October 14, 2015

Women of Doubt: Sandra Faber and the beauty of our expanding universe

There's a noted lack of diversity in STEM fields, and astronomy is no different. Just this week, we saw a headline proclaiming that a noted astronomer--who had been considered a potential Nobel Prize laureate--was found to have violated his university's sexual harassment policy multiple times, with multiple female students, over several years.

And this isn't new. There's a long history of writing off or overlooking the accomplishments of women in the sciences.

The Harvard Computers, or "Pickering's Harem", made possible one of the first star catalogs, which listed over 10, 000 stars by spectrum. Henrietta Swan Leavitt, one of the computers, made it possible for us to first measure the distance between earth and far-flung galaxies. Annie Jump Cannon also worked closely with Pickering on developing the Harvard Classification scheme. Cecilia Payne used this work to prove that the sun was mostly hydrogen--a conclusion she was dissuaded from publishing by Henry Norris Russell, who egregiously go on to "discover" the idea through different means and be given credit for it four years later (although he was kind enough to briefly mention Payne when he published...).

When you look through the biographies of famous women in astronomy, they are littered with the routes and roundabouts and tricks and hacks these women had to do simply to secure an education and a spot in their field.

Sandra Faber must be aware of this legacy, because she studied with Vera Rubin, an astronomer who was unable to take graduate courses at Princeton because at the time--the late 1940s--women weren't allowed to attend who went on to do amazing things in the field.

You wouldn't really know it though. As you read what she's written and listen to her interviews, one idea comes across really clearly.

She's absolutely fascinated by the beauty of the world all around us, and it is positively infectious.

Who Is Sandra Faber?

Faber was born on December 28, 1944, in Boston, Massachusetts. She would wind up finishing her high school in Pittsburgh. She received her B.A. with high honors in Physics from Swarthmore College in Pennsylvania, also receiving minors in Mathematics and Astronomy.

She went on to Harvard to pursue her Ph.D. in Astronomy, and drew the short stick, so to speak, of theses, as explained here:

The main challenge at Harvard was to find a thesis topic on galaxies that could be pursued at Kitt Peak National Observatory, the only facility open to her. Furthermore, as a young graduate student she was limited to one of the smaller telescopes, a problem since galaxies are faint. Sandra settled on a program to do crude spectrophotometry of galaxies using a set of 10 interference filters. She didn't really have a clear idea in mind when proposing this project, and the original program as submitted had far too many galaxies. It was turned down, a major blow. She resubmitted with a more focussed program on elliptical galaxies, was accepted, but was assigned a malfunctioning photomultiplier tube and fell off the rising floor of the telescope the first night. She suffered a concussion and injured her lower back, a problem that became a life-long plague. This thesis was definitely not starting out well! However, the equipment and plan eventually jelled, and the result was the first homogenous body of spectral data on elliptical galaxies showing both colors and absorption-line feature strengths. Sandra noticed that there was a relation between the spectrum and the size of the galaxy - big ellipticals were red and had strong absorption features, while small ones were blue and had weak absorption features. This was the first of many "scaling laws" for elliptical galaxies, some discovered by Sandra and many by others.1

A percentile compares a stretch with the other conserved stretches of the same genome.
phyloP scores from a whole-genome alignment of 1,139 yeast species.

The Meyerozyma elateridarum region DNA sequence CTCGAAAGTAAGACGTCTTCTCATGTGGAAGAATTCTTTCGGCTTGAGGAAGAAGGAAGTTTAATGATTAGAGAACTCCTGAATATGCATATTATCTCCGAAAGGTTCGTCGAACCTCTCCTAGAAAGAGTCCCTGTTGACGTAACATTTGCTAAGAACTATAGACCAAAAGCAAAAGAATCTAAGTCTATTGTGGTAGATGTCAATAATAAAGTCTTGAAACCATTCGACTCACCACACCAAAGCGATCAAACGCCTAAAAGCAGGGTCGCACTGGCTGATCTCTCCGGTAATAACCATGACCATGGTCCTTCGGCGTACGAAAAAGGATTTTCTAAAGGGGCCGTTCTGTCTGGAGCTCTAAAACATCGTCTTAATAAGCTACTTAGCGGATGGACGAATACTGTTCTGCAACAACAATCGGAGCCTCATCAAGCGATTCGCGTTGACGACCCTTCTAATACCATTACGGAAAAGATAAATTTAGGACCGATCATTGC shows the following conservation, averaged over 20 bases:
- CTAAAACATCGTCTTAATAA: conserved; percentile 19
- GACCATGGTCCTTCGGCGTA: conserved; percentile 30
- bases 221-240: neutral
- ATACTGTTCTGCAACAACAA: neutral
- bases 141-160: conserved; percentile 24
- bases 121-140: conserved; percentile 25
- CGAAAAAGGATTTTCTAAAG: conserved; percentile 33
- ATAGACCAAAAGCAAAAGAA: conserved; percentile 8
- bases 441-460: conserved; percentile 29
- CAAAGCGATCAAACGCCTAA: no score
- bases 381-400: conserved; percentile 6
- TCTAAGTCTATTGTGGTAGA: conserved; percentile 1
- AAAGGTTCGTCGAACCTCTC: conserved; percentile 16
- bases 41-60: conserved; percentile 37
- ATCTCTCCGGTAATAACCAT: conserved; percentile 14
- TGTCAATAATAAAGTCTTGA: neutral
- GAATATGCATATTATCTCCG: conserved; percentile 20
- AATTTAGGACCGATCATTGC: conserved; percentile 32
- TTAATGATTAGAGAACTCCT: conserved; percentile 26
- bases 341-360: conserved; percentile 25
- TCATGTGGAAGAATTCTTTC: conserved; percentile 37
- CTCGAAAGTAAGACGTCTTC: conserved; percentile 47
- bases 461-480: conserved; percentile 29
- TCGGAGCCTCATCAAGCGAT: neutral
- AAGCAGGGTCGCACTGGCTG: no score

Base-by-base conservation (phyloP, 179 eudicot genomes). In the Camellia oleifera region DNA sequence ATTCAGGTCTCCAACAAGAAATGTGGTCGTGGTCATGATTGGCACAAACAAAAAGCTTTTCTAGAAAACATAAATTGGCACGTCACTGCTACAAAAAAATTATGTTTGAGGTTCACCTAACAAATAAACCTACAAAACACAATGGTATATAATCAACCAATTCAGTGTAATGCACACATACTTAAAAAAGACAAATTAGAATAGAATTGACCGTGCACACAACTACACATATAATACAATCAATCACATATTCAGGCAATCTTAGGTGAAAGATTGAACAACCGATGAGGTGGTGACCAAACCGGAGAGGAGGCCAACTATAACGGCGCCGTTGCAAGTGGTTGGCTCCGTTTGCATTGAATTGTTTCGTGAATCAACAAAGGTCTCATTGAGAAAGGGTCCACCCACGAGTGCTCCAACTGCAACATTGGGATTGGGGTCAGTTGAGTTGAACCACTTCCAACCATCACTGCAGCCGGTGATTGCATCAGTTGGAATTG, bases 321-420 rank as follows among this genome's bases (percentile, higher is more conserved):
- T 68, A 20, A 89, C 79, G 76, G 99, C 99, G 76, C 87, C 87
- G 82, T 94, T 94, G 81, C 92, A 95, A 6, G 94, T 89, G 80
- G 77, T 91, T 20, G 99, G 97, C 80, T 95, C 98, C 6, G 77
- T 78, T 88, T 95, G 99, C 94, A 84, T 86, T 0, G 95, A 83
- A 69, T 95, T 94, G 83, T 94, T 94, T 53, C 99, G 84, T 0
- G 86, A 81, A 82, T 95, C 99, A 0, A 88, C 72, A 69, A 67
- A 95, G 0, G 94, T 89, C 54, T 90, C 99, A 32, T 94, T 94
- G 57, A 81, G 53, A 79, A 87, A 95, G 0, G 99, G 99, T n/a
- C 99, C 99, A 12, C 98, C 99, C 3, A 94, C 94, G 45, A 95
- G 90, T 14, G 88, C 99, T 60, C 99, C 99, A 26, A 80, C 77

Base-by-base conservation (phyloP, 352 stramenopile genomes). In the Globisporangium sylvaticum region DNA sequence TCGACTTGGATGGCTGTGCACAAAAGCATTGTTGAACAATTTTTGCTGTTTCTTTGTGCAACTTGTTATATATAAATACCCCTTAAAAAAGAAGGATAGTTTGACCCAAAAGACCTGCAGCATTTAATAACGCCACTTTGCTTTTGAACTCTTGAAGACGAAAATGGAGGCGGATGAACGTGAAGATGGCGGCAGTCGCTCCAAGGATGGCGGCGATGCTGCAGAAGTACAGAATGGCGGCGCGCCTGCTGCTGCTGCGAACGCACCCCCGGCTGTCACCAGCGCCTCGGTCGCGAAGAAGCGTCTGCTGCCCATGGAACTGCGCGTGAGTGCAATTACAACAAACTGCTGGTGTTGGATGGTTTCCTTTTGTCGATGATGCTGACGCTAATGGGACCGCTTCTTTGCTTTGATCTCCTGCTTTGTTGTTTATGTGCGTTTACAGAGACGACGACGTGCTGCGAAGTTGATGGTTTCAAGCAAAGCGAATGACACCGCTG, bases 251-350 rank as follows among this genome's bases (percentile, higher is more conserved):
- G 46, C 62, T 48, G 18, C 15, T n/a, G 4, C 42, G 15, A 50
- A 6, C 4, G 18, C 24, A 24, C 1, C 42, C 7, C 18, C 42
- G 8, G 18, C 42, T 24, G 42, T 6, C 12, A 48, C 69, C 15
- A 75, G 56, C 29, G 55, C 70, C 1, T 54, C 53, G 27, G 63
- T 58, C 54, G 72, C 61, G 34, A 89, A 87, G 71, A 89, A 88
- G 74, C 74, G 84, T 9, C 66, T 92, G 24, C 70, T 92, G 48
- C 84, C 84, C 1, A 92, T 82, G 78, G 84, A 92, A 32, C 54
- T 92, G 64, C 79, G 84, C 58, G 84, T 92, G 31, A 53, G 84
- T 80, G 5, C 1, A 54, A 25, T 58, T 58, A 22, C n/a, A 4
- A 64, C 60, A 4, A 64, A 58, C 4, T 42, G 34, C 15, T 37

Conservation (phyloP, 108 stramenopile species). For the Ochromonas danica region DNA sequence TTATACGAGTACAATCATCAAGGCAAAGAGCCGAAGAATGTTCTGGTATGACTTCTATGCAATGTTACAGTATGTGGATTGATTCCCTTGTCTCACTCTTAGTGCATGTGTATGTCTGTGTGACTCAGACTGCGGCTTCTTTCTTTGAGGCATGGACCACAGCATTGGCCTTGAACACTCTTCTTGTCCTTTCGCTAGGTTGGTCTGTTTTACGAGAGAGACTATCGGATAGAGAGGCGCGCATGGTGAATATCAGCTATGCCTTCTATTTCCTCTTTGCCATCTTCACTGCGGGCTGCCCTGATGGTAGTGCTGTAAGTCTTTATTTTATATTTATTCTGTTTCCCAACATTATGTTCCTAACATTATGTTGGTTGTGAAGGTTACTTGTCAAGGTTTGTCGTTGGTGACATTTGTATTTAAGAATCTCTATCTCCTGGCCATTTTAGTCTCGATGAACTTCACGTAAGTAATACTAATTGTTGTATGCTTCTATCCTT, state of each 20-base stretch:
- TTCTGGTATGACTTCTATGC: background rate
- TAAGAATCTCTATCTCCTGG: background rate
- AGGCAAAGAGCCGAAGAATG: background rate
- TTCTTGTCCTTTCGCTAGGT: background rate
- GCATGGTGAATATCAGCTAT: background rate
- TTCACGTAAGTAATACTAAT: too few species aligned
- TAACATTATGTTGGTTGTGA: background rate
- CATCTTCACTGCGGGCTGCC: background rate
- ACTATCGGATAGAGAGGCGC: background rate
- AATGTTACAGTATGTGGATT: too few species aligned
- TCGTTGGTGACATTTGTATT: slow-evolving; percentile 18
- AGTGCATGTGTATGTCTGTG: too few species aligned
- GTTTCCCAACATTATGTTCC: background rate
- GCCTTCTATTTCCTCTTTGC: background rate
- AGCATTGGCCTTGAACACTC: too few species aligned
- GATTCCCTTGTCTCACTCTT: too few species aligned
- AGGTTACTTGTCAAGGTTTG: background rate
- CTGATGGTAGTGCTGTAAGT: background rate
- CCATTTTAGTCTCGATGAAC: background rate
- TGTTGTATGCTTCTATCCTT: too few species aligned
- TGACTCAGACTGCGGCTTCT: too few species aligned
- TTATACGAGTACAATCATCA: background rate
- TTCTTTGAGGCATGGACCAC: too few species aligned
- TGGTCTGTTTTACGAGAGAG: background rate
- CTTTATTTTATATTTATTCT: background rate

As you can see, Faber persevered. She received her Ph.D. in 1972.

While at Harvard, as mentioned above, Faber worked closely with Vera Rubin, another astronomer. AstronomyCast says this in one episode:

So at Harvard, Sandy Faber was actually one of Vera Rubin’s grad students and from there, she’s gone on to have an amazing career where she has bridged both doing amazing science and working on the instrumentation necessary to enable that science. There aren’t a lot of people out there who are both on the making sure the instruments get built and on making sure awesome science gets done.2
After receiving her Ph.D., Faber moved to the West Coast, securing a position at the University of California, Santa Cruz.

In 1976, Faber co-discovered the Faber-Jackson Relation. Dr. Pamela Gray of AstronomyCast explains: